Australia and the world is currently facing one of the toughest economic climates ever. For a country that wasn’t impacted as severely by the Global Financial Crisis, COVID-19 is our biggest challenge yet.
Two big focus areas for businesses have been re-inventing the supply chain and digital transformation. At no point has our access to goods and services been reviewed as
much as it is now. And at no other time have we relied on digital technology as much as now. From web conferences and meetings to remote work and digital management of workflows, digital technology is front and centre for every organisation. While it would be safer to place broader and deeper digital transformation strategies on the backburner until the economy is more stable, following through with innovative ideas could be what gets many companies through these tough times and prepared for other future uncertainties.
But what should manufacturers change and to what degree? A Siemens paper titled ‘The Race to a Digital Future’ that surveyed and evaluated US manufacturers’ digital capabilities across a few core dimensions states that manufacturers fell into two camps of adoption: the ‘Efficiency Experts’ and the ‘Revenue Re-inventors’. Both groups use digital technologies to improve productivity and efficiency, but the latter is leading the way in exploring how digital transformation can be progressed even further — to transform business models and unlock new markets.
Firms in the Revenue Re-inventors group are more likely than Efficiency Experts to say that their financial performance is ahead of their peers. In particular, Revenue Re-inventors are more likely to create new revenue streams from the provision of digital services — as Rolls-Royce has done through its Engine Health Management service, which uses onboard sensors and live satellite feeds to track the health of thousands of aircraft engines operating worldwide.
I often hear that innovation takes time, and I agree that it does. But I also have found that innovation can take much longer than it needs to. What are the factors that slow down innovation? We live in a world where computing capabilities such as Cloud and Edge make computational tasks faster and more flexible than ever.
We have software solutions to help streamline data across an organisation — from product design and recipe formulation all the way through to full-scale production and batch records of workflows. So the inertia in implementing digital transformation is not a technological issue. It is humans that slow down innovation and digital transformation. It is the tendency to conform to the ‘normal’ way of doing things.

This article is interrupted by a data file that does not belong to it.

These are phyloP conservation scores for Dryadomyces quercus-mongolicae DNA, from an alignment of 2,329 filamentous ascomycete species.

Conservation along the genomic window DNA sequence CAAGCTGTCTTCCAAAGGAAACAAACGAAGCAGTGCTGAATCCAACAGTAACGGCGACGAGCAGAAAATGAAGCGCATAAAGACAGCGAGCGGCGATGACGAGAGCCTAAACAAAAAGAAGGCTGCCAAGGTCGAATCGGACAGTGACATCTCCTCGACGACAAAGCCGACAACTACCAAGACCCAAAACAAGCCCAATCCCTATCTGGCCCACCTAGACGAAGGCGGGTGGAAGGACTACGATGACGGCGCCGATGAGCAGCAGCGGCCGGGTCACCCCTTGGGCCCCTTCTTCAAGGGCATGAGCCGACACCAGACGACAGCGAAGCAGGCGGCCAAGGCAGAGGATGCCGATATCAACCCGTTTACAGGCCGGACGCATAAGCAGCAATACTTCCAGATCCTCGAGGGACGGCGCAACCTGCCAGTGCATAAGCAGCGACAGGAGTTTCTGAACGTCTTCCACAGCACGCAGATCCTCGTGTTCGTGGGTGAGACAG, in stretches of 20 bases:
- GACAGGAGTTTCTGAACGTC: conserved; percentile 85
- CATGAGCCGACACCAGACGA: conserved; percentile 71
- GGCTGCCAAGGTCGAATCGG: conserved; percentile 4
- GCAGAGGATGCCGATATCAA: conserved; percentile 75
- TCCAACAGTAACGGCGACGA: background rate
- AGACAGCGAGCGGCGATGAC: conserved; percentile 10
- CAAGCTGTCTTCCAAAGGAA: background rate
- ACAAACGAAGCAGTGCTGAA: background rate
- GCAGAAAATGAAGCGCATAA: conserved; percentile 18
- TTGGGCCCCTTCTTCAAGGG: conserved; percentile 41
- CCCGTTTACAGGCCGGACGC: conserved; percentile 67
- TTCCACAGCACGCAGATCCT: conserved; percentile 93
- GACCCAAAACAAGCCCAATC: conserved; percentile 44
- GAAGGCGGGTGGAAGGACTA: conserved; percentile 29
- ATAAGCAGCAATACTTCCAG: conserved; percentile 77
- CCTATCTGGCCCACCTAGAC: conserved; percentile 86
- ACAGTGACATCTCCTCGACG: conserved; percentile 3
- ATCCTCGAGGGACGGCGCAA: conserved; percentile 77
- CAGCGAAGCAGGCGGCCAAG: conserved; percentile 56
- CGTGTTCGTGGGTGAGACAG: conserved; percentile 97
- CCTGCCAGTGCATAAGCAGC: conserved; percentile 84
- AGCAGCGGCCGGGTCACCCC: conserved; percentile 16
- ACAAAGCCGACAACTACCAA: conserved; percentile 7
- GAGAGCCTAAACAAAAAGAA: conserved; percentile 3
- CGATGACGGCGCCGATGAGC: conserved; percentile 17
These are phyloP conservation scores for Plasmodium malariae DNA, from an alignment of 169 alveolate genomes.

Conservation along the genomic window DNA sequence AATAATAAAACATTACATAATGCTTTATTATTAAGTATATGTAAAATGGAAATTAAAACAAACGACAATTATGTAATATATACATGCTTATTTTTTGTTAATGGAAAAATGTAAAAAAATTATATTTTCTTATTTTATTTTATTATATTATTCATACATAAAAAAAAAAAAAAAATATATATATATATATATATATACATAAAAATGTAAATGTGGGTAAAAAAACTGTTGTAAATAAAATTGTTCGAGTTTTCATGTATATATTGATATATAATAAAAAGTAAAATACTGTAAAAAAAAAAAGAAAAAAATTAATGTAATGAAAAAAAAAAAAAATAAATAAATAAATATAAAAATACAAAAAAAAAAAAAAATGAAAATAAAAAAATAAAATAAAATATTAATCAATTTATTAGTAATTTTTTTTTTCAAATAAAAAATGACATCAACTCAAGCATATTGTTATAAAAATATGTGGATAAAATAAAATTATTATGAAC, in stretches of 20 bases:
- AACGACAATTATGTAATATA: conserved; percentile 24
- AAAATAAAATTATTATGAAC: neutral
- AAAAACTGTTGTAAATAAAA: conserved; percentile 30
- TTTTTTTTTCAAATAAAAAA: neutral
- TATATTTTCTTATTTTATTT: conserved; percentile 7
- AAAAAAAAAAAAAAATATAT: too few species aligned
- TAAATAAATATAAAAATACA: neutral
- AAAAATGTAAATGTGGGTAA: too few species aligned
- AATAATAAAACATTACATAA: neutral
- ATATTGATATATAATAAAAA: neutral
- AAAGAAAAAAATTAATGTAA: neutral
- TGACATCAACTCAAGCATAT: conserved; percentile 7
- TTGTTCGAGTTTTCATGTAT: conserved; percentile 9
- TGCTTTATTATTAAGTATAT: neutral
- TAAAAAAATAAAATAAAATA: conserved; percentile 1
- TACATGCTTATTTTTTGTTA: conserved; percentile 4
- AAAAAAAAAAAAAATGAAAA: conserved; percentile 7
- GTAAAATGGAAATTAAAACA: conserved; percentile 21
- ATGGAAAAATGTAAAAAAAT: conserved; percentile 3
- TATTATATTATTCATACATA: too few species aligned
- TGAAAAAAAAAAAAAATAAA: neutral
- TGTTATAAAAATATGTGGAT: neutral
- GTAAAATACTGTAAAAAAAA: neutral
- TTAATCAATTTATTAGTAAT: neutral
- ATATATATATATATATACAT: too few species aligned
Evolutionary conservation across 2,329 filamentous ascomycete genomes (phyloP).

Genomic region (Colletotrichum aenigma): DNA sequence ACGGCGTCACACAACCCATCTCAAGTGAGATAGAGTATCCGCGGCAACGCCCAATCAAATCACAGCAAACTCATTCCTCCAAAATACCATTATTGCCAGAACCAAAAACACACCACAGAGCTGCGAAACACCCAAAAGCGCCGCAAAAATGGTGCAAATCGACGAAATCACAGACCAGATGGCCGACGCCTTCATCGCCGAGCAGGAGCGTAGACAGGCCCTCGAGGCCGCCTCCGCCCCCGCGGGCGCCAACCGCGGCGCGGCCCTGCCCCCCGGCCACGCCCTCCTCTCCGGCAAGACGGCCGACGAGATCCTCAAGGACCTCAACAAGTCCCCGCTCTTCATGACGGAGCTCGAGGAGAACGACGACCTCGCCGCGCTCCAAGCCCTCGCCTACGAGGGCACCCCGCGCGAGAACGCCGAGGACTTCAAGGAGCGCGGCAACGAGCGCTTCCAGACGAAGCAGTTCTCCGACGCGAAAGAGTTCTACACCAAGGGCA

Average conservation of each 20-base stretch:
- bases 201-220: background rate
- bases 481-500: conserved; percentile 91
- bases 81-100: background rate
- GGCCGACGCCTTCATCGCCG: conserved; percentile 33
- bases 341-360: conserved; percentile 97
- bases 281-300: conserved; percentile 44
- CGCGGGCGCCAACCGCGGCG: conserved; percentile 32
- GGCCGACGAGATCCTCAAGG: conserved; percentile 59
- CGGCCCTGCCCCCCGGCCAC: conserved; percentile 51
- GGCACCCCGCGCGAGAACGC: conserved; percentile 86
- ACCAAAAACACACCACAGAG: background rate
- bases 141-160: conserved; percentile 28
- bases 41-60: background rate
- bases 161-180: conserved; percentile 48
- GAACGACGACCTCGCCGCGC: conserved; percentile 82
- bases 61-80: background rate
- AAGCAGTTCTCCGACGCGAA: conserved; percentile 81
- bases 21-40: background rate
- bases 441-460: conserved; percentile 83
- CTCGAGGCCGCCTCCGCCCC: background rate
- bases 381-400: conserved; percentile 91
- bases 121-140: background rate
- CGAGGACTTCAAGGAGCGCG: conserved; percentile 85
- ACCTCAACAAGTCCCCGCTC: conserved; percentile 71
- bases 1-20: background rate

Which is why the best time to revaluate digital transformation is during these uncertain times — when our ‘normal’ has been turned upside down.
While organisations have so far taken incremental steps towards digital transformation, now is the time to look at unlocking the full potential of the technologies available to us and push the boundaries so there can be more examples of Revenue Re-inventors in the Australian manufacturing sector.
This step needn’t be giant. Small scalable solutions could work just as well. Digital transformation is a scalable exercise that is accessible to companies of all sizes and budgets. Companies just need to move from being risk averse, to being risk aware.
Even though you want to start relatively small, it’s still important to build a coalition to support the initiative. Change management succeeds by having supporters from various levels within your organisation — so think non-linear. Such a coalition can help craft, evaluate and communicate digital transformation initiatives and will aid leading by example.
If unsure of where to go to build your coalition, remember that this can include engaging with vendors, machine suppliers, integrators and even your own customers to drive the momentum forward. For example, at Siemens Digital Enterprise we are working together with manufacturers to provide consulting services that map out the digital transformation journey that is right for their situation and can be implemented in such a way that risk is constrained, but unlimited success is possible.
By Leonie Wong, Siemens Australia and New Zealand
Thursday, 16 April, 2020
Leonie Wong is Head of Siemens Digital Enterprise. She facilitates ideation and co-creation workshops with her clients to define strategies for implementing digital transformation in new and existing facilities. She has a diverse client base encompassing food and beverage, manufacturing, chemical, water and wastewater markets.